A computer model shows one scenario for how light is spread through the early universe on vast scales (more than 50 million light years across). Astronomers will soon know whether or not these kinds of computer models give an accurate portrayal of light in the real cosmos. Credit: Andrew Pontzen/Fabio Governato

A computer model shows one scenario for how light is spread through the early universe on vast scales (more than 50 million light years across). Astronomers will soon know whether or not these kinds of computer models give an accurate portrayal of light in the real cosmos. Credit: Andrew Pontzen / Fabio Governato

Most scientists can see, hear, smell, touch or even taste their research. But astronomers can only study light — photons traveling billions of light-years across the cosmos before getting scooped up by an array of radio dishes or a single parabolic mirror orbiting the Earth.

Luckily the universe is overflowing with photons across a spectrum of energies and wavelengths. But astronomers don’t fully understand where most of the light, especially in the early universe, originates.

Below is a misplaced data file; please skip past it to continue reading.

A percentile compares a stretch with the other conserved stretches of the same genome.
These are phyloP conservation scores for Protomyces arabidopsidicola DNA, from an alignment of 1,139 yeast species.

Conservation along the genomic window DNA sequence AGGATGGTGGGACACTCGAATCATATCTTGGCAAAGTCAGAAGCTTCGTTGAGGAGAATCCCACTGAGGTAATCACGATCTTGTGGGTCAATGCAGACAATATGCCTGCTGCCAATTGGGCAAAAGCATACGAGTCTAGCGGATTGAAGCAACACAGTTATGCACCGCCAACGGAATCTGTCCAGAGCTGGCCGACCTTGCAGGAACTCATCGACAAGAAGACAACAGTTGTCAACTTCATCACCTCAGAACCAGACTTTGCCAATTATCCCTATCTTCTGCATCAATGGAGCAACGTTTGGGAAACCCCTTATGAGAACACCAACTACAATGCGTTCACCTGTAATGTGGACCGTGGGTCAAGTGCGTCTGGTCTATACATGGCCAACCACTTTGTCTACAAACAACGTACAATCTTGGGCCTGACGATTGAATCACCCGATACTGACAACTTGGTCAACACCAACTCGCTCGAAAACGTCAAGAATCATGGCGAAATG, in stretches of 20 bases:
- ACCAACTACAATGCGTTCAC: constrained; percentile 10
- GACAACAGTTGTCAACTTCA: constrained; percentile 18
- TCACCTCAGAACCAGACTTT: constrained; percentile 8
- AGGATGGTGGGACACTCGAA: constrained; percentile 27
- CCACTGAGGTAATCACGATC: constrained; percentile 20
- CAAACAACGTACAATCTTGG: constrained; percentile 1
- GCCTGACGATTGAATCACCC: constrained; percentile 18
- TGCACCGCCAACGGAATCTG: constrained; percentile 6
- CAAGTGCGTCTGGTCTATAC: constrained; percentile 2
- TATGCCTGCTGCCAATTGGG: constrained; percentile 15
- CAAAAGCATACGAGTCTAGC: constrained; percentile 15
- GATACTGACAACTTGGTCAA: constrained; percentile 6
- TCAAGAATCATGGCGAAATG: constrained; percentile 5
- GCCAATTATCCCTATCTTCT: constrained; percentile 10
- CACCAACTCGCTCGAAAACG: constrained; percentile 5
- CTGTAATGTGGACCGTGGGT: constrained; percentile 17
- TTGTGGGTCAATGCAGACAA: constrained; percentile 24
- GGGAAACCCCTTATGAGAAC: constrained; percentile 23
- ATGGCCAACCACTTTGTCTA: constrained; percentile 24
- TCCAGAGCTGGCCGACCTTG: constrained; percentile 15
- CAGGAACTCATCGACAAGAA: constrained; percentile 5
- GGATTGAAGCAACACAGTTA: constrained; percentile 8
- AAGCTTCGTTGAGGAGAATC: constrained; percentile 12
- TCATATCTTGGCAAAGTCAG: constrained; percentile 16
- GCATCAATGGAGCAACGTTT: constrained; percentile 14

Now, new simulations hope to uncover the origin of the ultraviolet light that bathes — and shapes — the early cosmos.

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Fingerprint From a First-Generation Star?

by Shannon Hall on August 27, 2014

SDSS001820.5-093939.2 (seen in white) is a small, second-generation star bearing the chemical imprint of one of the universe's first stars.  It shines at an apparent magnitude of 15.8, just south of the celestial equator in the constellation Cetus. Credit: SDSS / NAO

SDSS001820.5-093939.2 (seen in white) is a small, second-generation star bearing the chemical imprint of one of the universe’s first stars. It shines at an apparent magnitude of 15.8, just south of the celestial equator in the constellation Cetus. Credit: SDSS / NAO

The young universe was composed of a pristine mix of hydrogen, helium, and a tiny trace of lithium. But after hundreds of millions of years, it began to cool and giant clouds of the primordial elements collapsed to form the first stars.

The first “Population III” stars were extremely massive and bright, synthesizing the first batches of heavy elements, and erupting as supernovae after relatively short lifetimes of just a few million years. This cycle of star birth and death has steadily produced and dispersed more heavy elements throughout cosmic history.

Astronomers haven’t spotted any of the first stars still shining today. But now, a team using the 8.2-meter Subaru Telescope has discovered an ancient low-mass star that likely formed from the elements produced in the supernova explosion of a very massive first generation star.